As mentioned in on the making of Fallout 76, aggressive players will be given a wanted level. Another griefing protection is that the game's PvP system is more like a challenge system than an all-out brawl.
According to a tweet from Bethesda's senior vice president Pete Hines, "PvP is kinda like issuing a challenge [sic] to someone." You can check that tweet out below:
|Pre-registration is up for Asphalt 9: Legends on Android|
Added: 03.07.2018 12:12 | 889 views | 0 comments
It's happening, Android gamers! Asphalt 9: Legends is up right now for pre-registration on Google Play, which means it will almost certainly launch very soon on our platform. If you...
|Since Super Mario Run earned over $60 million I really hope we'll get more premium Nintendo mobile games|
Added: 03.07.2018 7:36 | 1072 views | 0 comments
While we're getting excited for , it's a great time to take a look at a little bit of news regarding Nintendo's first mobile outing, Super Mario Run. You may not think it did crazily well, but recent reports say it's just surpassed $60 million in almost two years which isn't a figure to sniff at.
If you've not been on the internet for the past couple of years, Super Mario Run is Ninty's first whack at mobile gaming. Playing as Mario you zip through a number of courses in this autorunner and can complete it with only one hand.
When it launched it landed with a bang, but dropped to a fizzle and wheeze as players moved on. It's Ninty's only premium mobile title and though it launched on the App Store worldwide in December 2016 (and other areas before that) it took a little while to come to Google Play.
|Super Mario Run earnings total over $60 million|
Added: 03.07.2018 6:43 | 1006 views | 0 comments
According to a Sensor Tower study, Super Mario Run has earned a revenue of over $60 million from worldwide player spending on the App Store and Google Play since launching in 2016.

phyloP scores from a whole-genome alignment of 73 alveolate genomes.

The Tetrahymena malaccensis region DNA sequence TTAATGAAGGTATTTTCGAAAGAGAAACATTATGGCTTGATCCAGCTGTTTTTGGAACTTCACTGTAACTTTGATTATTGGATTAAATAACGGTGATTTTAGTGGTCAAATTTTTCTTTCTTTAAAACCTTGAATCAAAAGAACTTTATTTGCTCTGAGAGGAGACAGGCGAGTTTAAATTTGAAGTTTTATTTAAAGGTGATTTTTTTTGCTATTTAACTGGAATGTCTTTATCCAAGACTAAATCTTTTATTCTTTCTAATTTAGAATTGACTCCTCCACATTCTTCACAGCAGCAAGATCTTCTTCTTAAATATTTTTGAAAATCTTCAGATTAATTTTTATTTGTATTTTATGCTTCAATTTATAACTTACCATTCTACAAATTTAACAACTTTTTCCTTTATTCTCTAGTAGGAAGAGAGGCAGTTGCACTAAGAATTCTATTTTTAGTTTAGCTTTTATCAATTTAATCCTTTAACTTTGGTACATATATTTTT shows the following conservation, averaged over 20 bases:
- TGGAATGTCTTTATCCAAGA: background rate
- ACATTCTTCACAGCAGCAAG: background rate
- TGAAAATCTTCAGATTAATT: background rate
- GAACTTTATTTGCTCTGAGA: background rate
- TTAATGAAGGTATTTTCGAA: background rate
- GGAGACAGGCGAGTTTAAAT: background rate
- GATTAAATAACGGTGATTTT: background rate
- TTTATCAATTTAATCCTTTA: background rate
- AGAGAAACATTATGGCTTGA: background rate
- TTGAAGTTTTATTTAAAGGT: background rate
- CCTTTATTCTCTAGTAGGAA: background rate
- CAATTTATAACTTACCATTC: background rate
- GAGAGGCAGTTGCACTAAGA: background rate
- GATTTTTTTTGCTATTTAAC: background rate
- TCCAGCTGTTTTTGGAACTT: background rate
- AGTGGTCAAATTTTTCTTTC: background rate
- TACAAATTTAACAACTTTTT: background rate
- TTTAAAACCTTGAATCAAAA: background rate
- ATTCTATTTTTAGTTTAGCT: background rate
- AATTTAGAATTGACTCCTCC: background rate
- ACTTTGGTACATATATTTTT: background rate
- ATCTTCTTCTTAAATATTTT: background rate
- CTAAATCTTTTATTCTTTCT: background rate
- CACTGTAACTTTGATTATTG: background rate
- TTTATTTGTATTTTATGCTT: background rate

The company adds that approximately 43% of this revenue is attributed to players based in the U.S., while about 17% of the total comes from Japan accounts.
|In Lumines, your mistakes are golden|
Added: 03.07.2018 0:00 | 489 views | 0 comments
For two games that are pretty much nothing alike, it's suprisingly easy to find yourself pondering the differences, large and small, between Tetris and Lumines. Yes, one is a marathon while the other is a sprint. And yes, one is about things that collapse while the other is about things that, often maddeningly, remain fixed in place. Playing Lumines Remastered over the weekend, though, sat cross-legged on the bed as though it was 2005 all over again, I was struck by a new point of difference - or rather an old point of difference that I had simply never really noticed before. Something about the texture of your mistakes, I think. Oh yes, it's this: your mistakes feel very different in Tetris and Lumines.
A mistake in Tetris is a terrible thing indeed. This is because of the sprint-like nature, I guess, the fact that Tetris is really the survival horror of the puzzle world. Mistakes stick around in Tetris for a very long time: those gaps remain in the bedrock beneath you, a bit like a group of old friends who are always ready to remind you of a terrible faux pas you made when you were 12 (just me?). The mixture of sprint and fixed in place means that Tetris doesn't forget anything. And it in turns means so much of the game is spent trying to undo earlier mistakes in a bit of a sweaty panic. And of course, because you're in a sweaty panic you make more mistakes. Tetris thrives on mistakes.
So does Lumines, I think, but in Lumines your mistakes are often on your side. Lumines isn't about building a wall to unbuild a wall, it's about growing territory of a certain colour. You rotate the coloured sections of the blocks that fall so that the two colours for each stage will match up harmoniously before the timeline sweeps through. This is why some people get a bit bored with Lumines. They think you can beat the game indefinitely by dividing the screen up into sections and storing block types in specific silos, and inching your way to victory. I have never played golf, but I wonder if these Lumines min-maxers also turn up at Pebble Beach in early Spring or whenever it is people play golf and ask Ed "Porky" Oliver - I Googled him - if he'd considered just faxing the ball over to the hole.